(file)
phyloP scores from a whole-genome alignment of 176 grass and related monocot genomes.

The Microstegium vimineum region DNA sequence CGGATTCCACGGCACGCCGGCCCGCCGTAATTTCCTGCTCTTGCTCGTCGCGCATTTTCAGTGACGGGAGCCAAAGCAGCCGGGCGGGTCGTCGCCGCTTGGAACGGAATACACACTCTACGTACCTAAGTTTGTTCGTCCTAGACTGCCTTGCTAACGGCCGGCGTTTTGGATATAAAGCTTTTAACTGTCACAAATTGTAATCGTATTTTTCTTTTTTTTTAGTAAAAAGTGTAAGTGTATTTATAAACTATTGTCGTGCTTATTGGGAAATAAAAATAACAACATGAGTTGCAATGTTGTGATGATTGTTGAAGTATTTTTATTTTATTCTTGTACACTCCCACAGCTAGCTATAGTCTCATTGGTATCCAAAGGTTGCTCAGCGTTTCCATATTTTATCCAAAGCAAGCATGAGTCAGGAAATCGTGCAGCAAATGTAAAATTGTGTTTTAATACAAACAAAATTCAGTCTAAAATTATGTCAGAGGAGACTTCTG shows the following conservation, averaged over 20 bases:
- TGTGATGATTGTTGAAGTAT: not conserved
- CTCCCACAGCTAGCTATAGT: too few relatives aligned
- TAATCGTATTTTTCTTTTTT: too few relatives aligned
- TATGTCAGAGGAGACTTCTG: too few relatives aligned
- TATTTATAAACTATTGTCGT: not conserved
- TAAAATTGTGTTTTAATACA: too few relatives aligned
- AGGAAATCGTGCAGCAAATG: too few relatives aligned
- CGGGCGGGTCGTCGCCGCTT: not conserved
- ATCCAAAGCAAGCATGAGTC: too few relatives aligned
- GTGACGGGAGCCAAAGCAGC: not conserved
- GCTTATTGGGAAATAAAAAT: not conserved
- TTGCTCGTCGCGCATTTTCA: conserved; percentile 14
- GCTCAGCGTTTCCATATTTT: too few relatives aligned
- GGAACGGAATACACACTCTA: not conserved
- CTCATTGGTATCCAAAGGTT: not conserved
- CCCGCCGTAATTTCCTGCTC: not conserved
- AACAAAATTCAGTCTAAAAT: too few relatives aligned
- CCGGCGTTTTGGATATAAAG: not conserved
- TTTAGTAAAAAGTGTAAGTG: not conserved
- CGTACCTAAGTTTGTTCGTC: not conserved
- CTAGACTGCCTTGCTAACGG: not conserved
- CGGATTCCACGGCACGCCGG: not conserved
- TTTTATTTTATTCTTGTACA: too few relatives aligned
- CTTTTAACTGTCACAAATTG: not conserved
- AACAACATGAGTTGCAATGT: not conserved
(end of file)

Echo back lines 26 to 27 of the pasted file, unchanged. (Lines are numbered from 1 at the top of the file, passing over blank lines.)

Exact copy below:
- CTTTTAACTGTCACAAATTG: not conserved
- AACAACATGAGTTGCAATGT: not conserved